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Girls fly high in drone school

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Like a lot of 12-year-olds, Chelsea Minors doesn't really know what she wants to do with her life yet.

But a camp that allowed her to code and fly drones has her considering technology.

And that's music to Connec- Tech founder Coral Wells's ears.

She started the educational charity in 2016 with a goal of getting more girls into the industry.

As head of tech company W&W Solutions, she often finds herself staring down a roomful of men in committee meetings and boardrooms.

“Usually only 10 per cent of the room is female,” she said.

No surprise then, that it's been tricky finding girls who are interested in coding.

“The majority of the students who show up for our camps and after-school programmes are boys,” she said. “It's probably 80 per cent boys, 20 per cent girls.”

ConnecTech offers programmes for children between the ages of 6 and 15.

Sometimes there's a single female in the group.

“They feel nervous to be the only one and think about leaving,” Ms Wells said. “It's hard to keep them engaged unless they are really into it.”

To tackle the problem, ConnecTech started offering all-girls camps last year, focusing on blogging in February and drone coding in October.

Fourteen girls from public middle schools took part.

Chelsea, a student at Clearwater Middle School, participated in October along with Tamara Dean, 12.

“I like fiddling around with computers at school,” Tamara said. “Sometimes I make and design games with an app called Scratch.”

The Whitney Institute Middle School student signed up after hearing a teacher talk about the camp in assembly.

Siniah Lambe, 13, also participated in the drone camp.

“I think the teachers encourage the girls a lot in technology,” the Sandys Secondary Middle School student said. “Us girls are given more opportunities to do different coding programmes. I don't know why, but probably because the boys don't really code in our class, they just play around.”

Ms Wells thinks that what the girls are seeing might be the result of ConnecTech's efforts to get more of them involved.

“It is encouraging to see the increase in interest in technology among girls but the gender gap is still a significant issue,” she said.

“ConnecTech will continue to offer opportunities to increase awareness for our girls to excel in this industry.”

There is a noticeable difference in the way boys and girls approach the activities, both of which are needed in real life, Ms Wells added.

“The boys tend to go full-bore ahead. If they are designing their game, they design it to level one and then want to play it. They don't go any further.

“We find that with our girls, before they jump into something, whether they are doing a game or animation, they will jot down and plan it out first and have something different happening on four different levels. They are a little bit more strategic.”

Although the drones were fun to play with, in reality they were teaching the girls about coding.

“They use a Scratch plug-in from MIT,” she said. “It is a little bit more difficult than your basic Scratch programming, but it gives them another form of having to learn how to code.”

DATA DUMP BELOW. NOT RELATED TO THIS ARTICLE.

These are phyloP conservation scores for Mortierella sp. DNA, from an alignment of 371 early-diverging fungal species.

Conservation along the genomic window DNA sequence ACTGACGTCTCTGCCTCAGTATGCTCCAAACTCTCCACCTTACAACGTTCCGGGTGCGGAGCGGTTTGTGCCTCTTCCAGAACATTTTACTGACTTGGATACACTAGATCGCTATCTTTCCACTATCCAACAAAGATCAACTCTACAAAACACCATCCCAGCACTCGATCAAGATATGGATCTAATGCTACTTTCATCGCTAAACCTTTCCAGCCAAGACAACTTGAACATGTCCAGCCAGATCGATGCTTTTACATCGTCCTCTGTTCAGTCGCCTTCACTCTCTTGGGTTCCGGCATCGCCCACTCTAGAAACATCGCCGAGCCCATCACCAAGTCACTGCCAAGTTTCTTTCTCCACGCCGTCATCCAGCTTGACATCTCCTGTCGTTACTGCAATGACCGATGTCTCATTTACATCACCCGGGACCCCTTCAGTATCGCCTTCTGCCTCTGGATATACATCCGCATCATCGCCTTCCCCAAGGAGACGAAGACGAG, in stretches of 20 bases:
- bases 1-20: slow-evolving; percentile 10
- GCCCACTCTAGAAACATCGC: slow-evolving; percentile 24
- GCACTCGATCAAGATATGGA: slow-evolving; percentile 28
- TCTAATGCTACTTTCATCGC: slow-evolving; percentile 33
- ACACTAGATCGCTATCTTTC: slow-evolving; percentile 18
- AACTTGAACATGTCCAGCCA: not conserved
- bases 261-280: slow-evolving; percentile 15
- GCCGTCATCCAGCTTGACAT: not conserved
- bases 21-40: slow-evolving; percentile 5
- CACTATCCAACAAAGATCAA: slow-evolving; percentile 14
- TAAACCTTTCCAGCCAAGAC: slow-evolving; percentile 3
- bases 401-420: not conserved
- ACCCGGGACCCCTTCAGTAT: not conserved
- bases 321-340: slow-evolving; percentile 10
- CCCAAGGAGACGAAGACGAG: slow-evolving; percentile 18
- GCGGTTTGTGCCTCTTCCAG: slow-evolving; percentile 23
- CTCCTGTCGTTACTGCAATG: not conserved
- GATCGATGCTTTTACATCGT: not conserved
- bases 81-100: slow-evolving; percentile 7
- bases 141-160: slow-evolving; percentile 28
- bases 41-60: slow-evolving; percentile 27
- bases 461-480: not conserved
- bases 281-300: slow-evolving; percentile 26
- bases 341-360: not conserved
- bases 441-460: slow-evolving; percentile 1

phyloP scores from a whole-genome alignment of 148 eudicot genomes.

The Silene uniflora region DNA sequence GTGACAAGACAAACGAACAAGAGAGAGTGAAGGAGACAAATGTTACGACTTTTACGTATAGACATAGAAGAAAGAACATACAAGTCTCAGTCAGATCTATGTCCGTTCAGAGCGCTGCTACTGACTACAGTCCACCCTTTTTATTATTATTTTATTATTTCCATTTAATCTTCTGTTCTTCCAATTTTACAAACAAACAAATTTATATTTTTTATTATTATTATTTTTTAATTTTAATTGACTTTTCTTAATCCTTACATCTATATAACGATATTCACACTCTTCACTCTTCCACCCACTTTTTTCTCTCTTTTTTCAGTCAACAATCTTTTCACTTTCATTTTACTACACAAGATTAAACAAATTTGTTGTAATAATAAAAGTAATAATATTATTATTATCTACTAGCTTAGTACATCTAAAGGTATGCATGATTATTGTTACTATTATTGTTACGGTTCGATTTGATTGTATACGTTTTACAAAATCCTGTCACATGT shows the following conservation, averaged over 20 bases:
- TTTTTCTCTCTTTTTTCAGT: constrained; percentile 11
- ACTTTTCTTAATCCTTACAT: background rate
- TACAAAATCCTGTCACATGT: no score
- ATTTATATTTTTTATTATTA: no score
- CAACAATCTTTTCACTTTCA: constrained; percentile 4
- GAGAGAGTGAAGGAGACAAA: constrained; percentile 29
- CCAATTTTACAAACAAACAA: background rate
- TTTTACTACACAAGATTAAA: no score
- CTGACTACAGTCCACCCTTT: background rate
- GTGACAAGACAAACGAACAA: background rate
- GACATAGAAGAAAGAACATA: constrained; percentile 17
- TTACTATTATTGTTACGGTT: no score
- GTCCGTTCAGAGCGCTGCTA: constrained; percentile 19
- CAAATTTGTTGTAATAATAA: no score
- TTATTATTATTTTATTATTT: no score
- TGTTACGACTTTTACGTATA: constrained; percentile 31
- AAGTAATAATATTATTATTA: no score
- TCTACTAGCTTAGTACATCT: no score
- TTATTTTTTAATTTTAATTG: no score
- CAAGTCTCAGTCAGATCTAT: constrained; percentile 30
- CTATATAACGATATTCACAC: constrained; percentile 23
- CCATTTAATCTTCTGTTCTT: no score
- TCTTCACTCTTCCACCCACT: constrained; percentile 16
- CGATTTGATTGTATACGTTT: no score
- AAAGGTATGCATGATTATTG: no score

The coding helped the girls manoeuvre their drones, change light colours and make them do flips and other tricks.

At the end of the weeklong programme, the girls had to fly their drones through a maze of hula hoops set up around the. ConnecTech office.

“It was a little frustrating but also fun,” Tamara said. “The hula hoops were placed up and down and were different sizes. You had to try to get the drone into the perfect position.”

The drones were just as entertaining for ConnecTech coding instructor Zär'a Cardell.

“I had seen them in videos but never actually driven one before,” he said.

“With some of the things I would want to show students, we would end up doing a bit of live troubleshooting because it wouldn't end up the way I wanted it to the first time.”

The group used MakeBlock Airblock Modular Hexacopter Drones.

Stacked with six rotors, they can be transformed into a hovercraft or similar system.

The drones also have an ear-splitting buzz, and can land in unexpected places in inexperienced hands.

Luckily they are made of soft material and do not pose much danger.

“It was an interesting experience,” Mr Cardell said. “I probably learnt as much as they did about the drones and how they worked.”

Added Tamara: “A drone goes up in the air, a hovercraft stays on the ground but is easy to manipulate.

“If you have something going upwards it might go up in the air, but by itself it wouldn't really go up.

“I like the drone. On the ground, I couldn't really control the hovercraft on the ground as easy as I could the drone in the air.”

Ms Wells is planning another all-girls coding camp this year but is also considering one that's just for boys.

“We do hear from the schools that they are doing a whole bunch for the girls, but we think we can do more for boys,” she said.

“I think that is really important. I think it should be a level playing field. It shouldn't just be all girls or all boys. I think that is important.”

The all-girls coding programmes at ConnecTech were sponsored by Hamilton Insurance Group. For more information see connectech.bm

Flight school: Chelsea Minors, left, Tamara Dean, Gabriella Charles and Siniah Lambe are studying drones and coding at ConnecTech (Photograph by Blaire Simmons)
Gabriella Charles takes flight with drone coding at ConnecTech (Photograph by Blaire Simmons)
Tamara Dean takes flight with drone coding at ConnecTech (Photograph by Blaire Simmons)

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Published January 10, 2019 at 8:00 am (Updated January 10, 2019 at 7:49 am)

Girls fly high in drone school

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